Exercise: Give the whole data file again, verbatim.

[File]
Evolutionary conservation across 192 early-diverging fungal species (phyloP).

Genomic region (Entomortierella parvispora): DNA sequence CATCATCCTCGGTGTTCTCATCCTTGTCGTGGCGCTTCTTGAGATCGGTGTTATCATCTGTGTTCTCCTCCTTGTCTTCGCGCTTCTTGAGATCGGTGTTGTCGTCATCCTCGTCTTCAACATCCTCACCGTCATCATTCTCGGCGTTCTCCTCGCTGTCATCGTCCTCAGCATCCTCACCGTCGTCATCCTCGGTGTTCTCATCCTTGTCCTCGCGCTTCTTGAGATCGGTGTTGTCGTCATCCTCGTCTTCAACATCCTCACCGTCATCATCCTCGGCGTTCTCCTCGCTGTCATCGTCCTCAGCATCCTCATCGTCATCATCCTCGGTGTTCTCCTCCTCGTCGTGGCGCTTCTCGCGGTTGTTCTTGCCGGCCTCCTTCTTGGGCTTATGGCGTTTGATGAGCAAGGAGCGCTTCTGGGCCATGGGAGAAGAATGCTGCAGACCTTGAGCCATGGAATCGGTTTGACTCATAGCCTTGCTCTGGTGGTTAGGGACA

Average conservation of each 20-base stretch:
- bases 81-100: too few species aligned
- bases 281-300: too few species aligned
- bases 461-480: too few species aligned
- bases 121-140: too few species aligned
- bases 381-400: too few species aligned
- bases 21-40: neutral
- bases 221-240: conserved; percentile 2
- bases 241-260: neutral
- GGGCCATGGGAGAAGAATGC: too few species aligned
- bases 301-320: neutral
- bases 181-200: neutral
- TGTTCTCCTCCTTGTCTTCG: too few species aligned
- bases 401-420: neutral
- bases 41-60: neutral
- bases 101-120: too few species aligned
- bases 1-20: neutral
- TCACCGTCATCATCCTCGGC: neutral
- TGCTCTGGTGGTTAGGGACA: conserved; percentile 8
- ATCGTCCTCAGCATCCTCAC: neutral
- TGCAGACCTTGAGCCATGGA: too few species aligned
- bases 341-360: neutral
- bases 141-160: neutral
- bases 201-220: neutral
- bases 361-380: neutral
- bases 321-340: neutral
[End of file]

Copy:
Evolutionary conservation across 192 early-diverging fungal species (phyloP).

Genomic region (Entomortierella parvispora): DNA sequence CATCATCCTCGGTGTTCTCATCCTTGTCGTGGCGCTTCTTGAGATCGGTGTTATCATCTGTGTTCTCCTCCTTGTCTTCGCGCTTCTTGAGATCGGTGTTGTCGTCATCCTCGTCTTCAACATCCTCACCGTCATCATTCTCGGCGTTCTCCTCGCTGTCATCGTCCTCAGCATCCTCACCGTCGTCATCCTCGGTGTTCTCATCCTTGTCCTCGCGCTTCTTGAGATCGGTGTTGTCGTCATCCTCGTCTTCAACATCCTCACCGTCATCATCCTCGGCGTTCTCCTCGCTGTCATCGTCCTCAGCATCCTCATCGTCATCATCCTCGGTGTTCTCCTCCTCGTCGTGGCGCTTCTCGCGGTTGTTCTTGCCGGCCTCCTTCTTGGGCTTATGGCGTTTGATGAGCAAGGAGCGCTTCTGGGCCATGGGAGAAGAATGCTGCAGACCTTGAGCCATGGAATCGGTTTGACTCATAGCCTTGCTCTGGTGGTTAGGGACA

Average conservation of each 20-base stretch:
- bases 81-100: too few species aligned
- bases 281-300: too few species aligned
- bases 461-480: too few species aligned
- bases 121-140: too few species aligned
- bases 381-400: too few species aligned
- bases 21-40: neutral
- bases 221-240: conserved; percentile 2
- bases 241-260: neutral
- GGGCCATGGGAGAAGAATGC: too few species aligned
- bases 301-320: neutral
- bases 181-200: neutral
- TGTTCTCCTCCTTGTCTTCG: too few species aligned
- bases 401-420: neutral
- bases 41-60: neutral
- bases 101-120: too few species aligned
- bases 1-20: neutral
- TCACCGTCATCATCCTCGGC: neutral
- TGCTCTGGTGGTTAGGGACA: conserved; percentile 8
- ATCGTCCTCAGCATCCTCAC: neutral
- TGCAGACCTTGAGCCATGGA: too few species aligned
- bases 341-360: neutral
- bases 141-160: neutral
- bases 201-220: neutral
- bases 361-380: neutral
- bases 321-340: neutral